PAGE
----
and mobilize the support needed to create a
public education system that helps every
student succeed and assures a more hopeful and
prosperous future for our country.
Critics said Deasy got out of Prince George's County just ahead of the trainwreck, moving on to the Gates Foundation, where he became assistant director of education. The Gates press release is pure puffery, ending with the statement that in all of his tenures as school superintendent Deasy "championed fair teacher and administrator evaluations, pay-for-performance, staff development and training, and data-based decision-making."

That reads like the tombstone inscription for the death of childhood.

In the Winter 2009 issue of Philanthropy,Deasy termed his Gates work on pay-for- performance "responsible philanthropy." Interestingly, this puff piece mentions his education: Deasy received a master's degree in education as well as a well as a bachelor's degree in chemistry and education from Providence College in Rhode Island.

No mention of a Ph.D.

The Gates Foundation puff piece on his hiring avoids any mention of his education or degrees. The president of the University of Louisville defended Deasy's Ph.D. here.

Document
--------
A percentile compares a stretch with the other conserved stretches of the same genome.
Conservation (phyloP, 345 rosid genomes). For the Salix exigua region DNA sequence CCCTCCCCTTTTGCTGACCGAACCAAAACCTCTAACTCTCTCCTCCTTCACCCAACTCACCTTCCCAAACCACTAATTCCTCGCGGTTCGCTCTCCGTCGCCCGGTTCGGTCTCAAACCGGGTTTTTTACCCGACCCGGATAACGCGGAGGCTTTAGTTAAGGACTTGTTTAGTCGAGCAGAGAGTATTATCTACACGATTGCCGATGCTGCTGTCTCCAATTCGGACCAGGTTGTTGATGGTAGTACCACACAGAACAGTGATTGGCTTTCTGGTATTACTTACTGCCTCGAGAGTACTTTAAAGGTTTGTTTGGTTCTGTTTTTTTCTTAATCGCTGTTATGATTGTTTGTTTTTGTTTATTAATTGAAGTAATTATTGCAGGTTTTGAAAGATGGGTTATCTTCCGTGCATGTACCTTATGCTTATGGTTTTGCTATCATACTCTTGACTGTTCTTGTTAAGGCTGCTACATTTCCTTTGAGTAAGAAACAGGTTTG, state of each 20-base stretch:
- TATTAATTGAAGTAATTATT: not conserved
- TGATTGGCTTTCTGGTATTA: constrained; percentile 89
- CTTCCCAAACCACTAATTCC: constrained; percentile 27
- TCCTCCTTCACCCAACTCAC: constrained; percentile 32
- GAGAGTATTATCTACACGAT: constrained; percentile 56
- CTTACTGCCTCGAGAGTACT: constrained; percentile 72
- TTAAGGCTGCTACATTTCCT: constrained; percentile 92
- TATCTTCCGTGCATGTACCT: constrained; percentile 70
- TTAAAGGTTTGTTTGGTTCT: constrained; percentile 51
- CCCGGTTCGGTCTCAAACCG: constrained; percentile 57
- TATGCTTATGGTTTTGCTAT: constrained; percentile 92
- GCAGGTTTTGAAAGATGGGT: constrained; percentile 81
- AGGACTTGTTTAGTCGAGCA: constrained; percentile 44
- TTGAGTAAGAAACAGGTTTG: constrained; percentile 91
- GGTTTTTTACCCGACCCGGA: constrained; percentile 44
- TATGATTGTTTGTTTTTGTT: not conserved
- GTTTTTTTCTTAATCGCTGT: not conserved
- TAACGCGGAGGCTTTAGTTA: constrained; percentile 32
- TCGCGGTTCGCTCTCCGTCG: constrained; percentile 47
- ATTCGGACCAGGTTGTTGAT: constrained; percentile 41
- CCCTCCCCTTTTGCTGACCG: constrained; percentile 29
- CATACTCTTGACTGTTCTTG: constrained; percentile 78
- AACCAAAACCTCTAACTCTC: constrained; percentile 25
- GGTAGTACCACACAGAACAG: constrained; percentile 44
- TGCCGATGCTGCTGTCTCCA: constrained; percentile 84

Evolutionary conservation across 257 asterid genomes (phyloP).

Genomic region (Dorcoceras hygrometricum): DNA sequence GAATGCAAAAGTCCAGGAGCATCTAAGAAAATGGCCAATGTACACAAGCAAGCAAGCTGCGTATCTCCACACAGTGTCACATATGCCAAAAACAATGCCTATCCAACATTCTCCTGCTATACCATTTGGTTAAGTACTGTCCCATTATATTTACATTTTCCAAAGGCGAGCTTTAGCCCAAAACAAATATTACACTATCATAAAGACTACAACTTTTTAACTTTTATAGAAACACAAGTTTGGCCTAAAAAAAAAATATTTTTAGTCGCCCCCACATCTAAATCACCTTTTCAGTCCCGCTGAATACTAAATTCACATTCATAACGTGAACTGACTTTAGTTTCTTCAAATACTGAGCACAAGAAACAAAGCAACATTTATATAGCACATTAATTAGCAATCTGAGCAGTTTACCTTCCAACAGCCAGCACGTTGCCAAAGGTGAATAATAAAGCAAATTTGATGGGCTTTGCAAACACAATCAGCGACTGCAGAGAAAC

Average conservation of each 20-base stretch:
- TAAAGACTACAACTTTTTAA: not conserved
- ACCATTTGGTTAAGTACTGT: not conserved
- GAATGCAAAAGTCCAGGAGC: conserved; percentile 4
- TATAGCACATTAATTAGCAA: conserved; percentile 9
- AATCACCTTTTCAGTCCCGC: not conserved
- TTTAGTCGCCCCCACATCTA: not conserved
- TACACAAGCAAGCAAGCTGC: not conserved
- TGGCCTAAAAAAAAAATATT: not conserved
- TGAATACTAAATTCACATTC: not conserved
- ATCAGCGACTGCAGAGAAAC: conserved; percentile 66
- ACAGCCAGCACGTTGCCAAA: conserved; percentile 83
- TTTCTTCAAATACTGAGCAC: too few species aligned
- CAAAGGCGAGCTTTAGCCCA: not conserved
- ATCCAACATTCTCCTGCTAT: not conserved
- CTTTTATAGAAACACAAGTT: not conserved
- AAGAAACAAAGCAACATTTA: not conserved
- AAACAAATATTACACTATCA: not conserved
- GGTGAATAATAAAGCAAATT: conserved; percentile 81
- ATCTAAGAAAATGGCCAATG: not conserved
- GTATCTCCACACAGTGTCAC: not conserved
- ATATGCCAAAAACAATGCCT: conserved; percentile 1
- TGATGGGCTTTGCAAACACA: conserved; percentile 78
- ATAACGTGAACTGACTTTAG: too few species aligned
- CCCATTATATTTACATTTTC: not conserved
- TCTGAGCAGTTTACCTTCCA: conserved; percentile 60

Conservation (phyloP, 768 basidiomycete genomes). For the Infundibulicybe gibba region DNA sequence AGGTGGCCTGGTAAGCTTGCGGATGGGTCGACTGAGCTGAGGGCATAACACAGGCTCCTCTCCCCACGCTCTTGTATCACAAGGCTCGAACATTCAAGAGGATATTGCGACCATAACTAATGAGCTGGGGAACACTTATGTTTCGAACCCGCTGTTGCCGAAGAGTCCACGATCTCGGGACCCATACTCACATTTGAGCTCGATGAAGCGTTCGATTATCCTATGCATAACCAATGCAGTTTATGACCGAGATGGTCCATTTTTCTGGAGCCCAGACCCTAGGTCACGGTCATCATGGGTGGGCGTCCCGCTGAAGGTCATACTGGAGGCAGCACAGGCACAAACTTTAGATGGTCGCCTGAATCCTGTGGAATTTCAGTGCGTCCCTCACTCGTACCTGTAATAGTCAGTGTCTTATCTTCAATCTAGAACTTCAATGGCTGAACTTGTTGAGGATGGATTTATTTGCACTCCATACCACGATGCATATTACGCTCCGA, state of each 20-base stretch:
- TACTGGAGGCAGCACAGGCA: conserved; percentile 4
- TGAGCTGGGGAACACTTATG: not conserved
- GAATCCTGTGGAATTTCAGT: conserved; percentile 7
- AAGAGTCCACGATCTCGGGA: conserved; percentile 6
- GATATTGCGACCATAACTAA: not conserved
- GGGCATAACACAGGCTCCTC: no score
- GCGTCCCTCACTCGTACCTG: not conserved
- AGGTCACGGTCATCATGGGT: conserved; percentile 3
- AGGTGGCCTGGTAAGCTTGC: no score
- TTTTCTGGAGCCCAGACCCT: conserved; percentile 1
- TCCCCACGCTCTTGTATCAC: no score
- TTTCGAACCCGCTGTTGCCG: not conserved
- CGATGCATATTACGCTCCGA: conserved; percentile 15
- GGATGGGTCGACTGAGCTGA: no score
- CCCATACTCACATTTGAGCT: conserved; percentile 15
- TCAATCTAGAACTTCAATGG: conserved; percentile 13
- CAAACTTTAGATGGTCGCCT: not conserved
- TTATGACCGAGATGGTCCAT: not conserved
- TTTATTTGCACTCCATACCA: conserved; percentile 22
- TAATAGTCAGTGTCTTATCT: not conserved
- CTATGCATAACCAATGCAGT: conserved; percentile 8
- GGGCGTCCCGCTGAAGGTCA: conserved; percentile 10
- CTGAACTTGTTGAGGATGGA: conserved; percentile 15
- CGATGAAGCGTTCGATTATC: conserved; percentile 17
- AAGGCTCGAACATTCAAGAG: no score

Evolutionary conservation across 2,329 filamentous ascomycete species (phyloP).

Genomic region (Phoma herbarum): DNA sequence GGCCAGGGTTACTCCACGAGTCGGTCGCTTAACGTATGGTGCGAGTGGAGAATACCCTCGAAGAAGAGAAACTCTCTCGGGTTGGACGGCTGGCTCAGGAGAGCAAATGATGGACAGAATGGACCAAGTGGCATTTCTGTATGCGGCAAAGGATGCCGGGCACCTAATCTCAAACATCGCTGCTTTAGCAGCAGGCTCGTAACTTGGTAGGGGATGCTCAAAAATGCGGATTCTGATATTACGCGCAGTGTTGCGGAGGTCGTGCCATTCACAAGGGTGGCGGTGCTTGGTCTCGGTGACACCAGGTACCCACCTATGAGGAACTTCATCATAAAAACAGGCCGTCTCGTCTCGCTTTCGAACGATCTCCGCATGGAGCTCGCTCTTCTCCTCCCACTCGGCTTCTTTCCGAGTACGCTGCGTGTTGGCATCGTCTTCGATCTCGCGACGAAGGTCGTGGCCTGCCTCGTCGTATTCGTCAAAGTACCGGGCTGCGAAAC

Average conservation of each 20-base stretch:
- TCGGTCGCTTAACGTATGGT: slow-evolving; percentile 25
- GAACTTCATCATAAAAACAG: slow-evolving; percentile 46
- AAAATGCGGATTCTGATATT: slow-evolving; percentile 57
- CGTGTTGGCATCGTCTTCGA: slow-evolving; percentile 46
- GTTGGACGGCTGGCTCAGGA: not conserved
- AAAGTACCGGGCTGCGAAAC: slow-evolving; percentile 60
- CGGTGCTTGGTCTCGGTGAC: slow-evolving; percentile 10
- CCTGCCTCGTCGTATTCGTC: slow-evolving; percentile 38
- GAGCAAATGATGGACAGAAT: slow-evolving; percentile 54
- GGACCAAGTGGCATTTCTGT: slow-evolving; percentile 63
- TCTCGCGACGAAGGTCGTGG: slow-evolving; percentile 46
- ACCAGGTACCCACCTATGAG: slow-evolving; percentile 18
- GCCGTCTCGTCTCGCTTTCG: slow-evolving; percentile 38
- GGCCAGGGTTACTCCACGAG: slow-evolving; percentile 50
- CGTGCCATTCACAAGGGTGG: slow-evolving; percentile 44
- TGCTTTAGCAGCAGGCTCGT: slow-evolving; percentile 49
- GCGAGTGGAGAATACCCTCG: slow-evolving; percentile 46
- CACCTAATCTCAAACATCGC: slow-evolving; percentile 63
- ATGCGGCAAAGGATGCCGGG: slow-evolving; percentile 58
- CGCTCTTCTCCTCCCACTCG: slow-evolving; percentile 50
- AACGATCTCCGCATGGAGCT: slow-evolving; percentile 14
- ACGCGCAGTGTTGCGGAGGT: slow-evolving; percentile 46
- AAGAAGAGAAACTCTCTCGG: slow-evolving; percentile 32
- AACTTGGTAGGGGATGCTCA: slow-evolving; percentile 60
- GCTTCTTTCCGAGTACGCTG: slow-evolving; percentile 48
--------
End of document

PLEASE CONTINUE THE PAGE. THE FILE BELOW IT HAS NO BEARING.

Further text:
I was interested in the fact that the scandal over Deasy's PhD hit the headlines at the same time he was hired by Gates. His financial connections with Robert Felner date back to his Santa Monica days:
A year after taking over as superintendent of
the Santa Monica-Malibu Unified School District
in 2001, Deasy recommended that his school
system pay $125,000 for a survey performed by
the National Center on Public Education and
Social Policy, which is run by Felner. The
survey was later extended for two more years at
the same price, for a total of $375,000.
In 2010 Felner was sentenced to 5 1/4 years for misappropriating funds from a research grant and from contracts with urban school districts.

Deasy stayed at the Gates Foundation only a year and a half, practicing that"responsible philanthropy," which amounts to handing out money with one hand while throwing a bomb with the other. Many speculate that the Gates job was just a holding pattern for the Los Angeles appointment, which will give him the opportunity to turn LA in to the Gates model district.

Conclusion: Felner's in jail. Deasy continues to have his bread buttered side up.
Here is the  link to Susan's comments followed by  the Rich Gibson and Amber Goslee piece at
Substance News

Check out Norms Notes for a variety of articles of interest: And make sure to check out the side panel on right for news bits.


Anonymous said...

In case you didn't know, all school leaders who come through New Leaders for New Schools MUST have teaching experience in a K-12 classroom and mastery of learning and teaching, as well as have a dedication to high academic achievement for all students in their building.

Learn more, then post:

If people with these characteristics are not the people you want running schools, then I don't know who is.

ed notes online said...

"Teaching Experience" can meam 10 minutes.